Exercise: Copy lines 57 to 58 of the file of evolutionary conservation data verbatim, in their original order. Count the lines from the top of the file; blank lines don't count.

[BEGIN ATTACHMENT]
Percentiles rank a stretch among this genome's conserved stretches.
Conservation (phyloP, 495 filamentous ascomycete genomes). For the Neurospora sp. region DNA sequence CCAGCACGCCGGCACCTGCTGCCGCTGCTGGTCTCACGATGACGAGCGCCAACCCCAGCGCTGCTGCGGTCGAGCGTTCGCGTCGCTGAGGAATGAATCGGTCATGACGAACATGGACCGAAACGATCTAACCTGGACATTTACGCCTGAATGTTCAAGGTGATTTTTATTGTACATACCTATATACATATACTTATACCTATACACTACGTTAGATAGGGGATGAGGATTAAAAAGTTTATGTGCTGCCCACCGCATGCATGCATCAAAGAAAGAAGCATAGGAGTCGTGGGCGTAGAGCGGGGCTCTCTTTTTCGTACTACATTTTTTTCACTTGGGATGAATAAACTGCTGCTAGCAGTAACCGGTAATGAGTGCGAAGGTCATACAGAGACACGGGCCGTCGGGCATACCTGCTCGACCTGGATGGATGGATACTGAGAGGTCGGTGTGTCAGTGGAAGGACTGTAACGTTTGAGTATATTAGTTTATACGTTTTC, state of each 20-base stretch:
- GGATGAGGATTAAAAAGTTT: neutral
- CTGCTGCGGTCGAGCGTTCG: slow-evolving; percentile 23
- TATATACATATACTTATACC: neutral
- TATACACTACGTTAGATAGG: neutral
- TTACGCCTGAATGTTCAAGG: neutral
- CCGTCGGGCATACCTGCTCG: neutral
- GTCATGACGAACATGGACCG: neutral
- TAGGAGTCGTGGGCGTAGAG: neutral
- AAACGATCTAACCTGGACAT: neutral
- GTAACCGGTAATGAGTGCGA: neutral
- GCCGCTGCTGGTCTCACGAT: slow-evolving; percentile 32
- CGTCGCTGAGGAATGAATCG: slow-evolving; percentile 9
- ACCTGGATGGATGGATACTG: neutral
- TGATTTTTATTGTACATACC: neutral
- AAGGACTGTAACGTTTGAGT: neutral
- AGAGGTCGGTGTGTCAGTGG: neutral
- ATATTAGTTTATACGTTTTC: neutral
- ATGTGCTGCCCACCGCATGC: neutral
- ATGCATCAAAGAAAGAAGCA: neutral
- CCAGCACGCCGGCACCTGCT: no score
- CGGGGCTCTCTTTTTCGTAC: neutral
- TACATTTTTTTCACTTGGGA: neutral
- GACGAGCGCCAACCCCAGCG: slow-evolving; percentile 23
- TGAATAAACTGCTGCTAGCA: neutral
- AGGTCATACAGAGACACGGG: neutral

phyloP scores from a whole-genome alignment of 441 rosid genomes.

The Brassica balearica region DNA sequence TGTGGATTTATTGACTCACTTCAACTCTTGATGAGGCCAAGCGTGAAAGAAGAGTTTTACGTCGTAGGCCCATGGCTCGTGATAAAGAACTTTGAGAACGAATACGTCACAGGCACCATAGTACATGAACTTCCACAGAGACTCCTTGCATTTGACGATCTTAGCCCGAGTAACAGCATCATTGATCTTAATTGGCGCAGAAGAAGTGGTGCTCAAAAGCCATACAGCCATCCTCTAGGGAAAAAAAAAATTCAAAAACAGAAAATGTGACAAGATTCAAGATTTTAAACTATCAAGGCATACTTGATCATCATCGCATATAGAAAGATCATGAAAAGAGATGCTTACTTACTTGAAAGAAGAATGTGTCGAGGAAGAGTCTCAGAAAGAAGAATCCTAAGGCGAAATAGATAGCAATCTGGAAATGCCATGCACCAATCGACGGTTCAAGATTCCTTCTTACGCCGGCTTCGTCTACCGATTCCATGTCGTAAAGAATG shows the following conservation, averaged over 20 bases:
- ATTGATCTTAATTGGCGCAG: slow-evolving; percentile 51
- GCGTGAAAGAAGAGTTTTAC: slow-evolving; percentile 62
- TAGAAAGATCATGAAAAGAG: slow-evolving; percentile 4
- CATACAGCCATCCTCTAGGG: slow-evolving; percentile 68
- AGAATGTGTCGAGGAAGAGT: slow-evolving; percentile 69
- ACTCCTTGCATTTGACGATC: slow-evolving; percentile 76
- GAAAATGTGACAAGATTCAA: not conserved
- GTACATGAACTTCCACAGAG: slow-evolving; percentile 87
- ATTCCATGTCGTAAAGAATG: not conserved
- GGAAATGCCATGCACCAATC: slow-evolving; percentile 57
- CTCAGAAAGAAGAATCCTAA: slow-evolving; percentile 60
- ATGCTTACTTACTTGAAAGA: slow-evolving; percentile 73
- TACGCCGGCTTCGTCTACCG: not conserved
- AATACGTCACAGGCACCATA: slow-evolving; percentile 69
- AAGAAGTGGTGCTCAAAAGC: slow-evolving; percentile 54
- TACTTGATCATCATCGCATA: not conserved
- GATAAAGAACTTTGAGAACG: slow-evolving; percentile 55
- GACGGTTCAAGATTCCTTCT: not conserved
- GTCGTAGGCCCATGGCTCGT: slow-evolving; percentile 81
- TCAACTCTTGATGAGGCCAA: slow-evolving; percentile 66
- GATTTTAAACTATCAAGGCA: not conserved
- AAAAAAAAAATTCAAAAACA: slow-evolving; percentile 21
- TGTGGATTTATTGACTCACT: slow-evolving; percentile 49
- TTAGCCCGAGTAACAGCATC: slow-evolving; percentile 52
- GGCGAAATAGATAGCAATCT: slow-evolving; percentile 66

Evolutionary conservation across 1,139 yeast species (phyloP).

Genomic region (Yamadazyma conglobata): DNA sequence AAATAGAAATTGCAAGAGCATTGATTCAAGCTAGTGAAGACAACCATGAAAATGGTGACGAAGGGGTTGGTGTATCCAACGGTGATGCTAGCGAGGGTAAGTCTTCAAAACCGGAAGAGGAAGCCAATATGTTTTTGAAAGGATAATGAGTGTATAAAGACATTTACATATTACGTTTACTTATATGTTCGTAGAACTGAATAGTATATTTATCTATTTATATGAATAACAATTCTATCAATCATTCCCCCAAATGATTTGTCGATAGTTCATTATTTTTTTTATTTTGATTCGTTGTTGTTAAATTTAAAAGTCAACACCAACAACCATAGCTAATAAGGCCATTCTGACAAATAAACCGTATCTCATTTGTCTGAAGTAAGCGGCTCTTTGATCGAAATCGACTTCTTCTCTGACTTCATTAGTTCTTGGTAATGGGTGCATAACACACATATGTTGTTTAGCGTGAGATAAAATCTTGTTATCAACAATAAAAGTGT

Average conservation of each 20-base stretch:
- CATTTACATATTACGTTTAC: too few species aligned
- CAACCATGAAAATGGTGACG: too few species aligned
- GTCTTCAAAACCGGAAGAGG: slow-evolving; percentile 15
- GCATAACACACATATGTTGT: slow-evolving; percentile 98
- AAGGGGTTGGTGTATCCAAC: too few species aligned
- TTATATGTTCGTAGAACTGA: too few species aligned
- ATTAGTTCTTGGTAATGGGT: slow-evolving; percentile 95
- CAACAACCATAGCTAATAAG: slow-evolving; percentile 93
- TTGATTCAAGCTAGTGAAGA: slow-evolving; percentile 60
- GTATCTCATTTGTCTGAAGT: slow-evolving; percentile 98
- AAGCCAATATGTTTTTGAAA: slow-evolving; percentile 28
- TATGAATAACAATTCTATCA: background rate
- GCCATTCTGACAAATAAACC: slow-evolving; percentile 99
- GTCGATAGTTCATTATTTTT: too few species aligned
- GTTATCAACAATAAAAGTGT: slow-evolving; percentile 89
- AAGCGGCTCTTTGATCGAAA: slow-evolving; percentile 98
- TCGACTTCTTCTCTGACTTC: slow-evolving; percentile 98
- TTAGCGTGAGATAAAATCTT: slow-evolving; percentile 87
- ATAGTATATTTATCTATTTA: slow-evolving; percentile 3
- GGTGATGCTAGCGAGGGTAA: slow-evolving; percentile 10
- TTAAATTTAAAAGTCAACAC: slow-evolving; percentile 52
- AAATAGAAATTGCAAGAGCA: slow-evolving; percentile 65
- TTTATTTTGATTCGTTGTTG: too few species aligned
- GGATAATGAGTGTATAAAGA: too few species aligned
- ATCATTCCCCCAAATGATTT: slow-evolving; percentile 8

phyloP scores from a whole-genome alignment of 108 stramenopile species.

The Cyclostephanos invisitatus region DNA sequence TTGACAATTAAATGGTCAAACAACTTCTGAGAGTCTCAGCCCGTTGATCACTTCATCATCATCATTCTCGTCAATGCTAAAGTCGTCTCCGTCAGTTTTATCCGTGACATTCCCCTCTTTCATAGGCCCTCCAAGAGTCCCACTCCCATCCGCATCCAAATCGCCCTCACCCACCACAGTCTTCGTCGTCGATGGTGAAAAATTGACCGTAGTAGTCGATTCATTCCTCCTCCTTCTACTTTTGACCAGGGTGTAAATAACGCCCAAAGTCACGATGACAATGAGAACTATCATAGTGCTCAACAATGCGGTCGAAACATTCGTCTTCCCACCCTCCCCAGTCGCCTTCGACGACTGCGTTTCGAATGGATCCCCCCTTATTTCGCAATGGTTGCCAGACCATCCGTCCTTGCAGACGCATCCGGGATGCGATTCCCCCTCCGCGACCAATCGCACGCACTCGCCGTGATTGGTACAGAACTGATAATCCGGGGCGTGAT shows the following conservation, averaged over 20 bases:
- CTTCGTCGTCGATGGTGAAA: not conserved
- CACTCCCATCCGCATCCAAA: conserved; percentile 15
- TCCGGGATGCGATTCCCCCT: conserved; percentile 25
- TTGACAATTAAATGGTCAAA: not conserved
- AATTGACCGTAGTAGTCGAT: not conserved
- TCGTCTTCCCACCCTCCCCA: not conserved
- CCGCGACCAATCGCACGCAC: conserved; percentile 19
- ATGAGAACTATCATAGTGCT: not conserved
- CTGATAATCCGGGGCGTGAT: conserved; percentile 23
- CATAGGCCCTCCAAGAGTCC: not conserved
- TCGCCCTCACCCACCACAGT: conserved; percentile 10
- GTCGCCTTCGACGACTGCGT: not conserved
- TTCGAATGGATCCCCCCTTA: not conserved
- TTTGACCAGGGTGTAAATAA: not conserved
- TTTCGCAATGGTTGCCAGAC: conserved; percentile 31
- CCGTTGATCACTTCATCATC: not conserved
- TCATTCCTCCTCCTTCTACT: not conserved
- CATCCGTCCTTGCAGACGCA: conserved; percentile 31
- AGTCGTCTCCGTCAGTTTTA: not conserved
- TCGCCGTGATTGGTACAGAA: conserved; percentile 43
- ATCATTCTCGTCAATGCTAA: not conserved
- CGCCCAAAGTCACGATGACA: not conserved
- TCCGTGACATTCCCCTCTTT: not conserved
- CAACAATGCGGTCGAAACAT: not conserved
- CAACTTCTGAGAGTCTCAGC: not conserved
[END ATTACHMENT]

Average conservation of each 20-base stretch:
- CATTTACATATTACGTTTAC: too few species aligned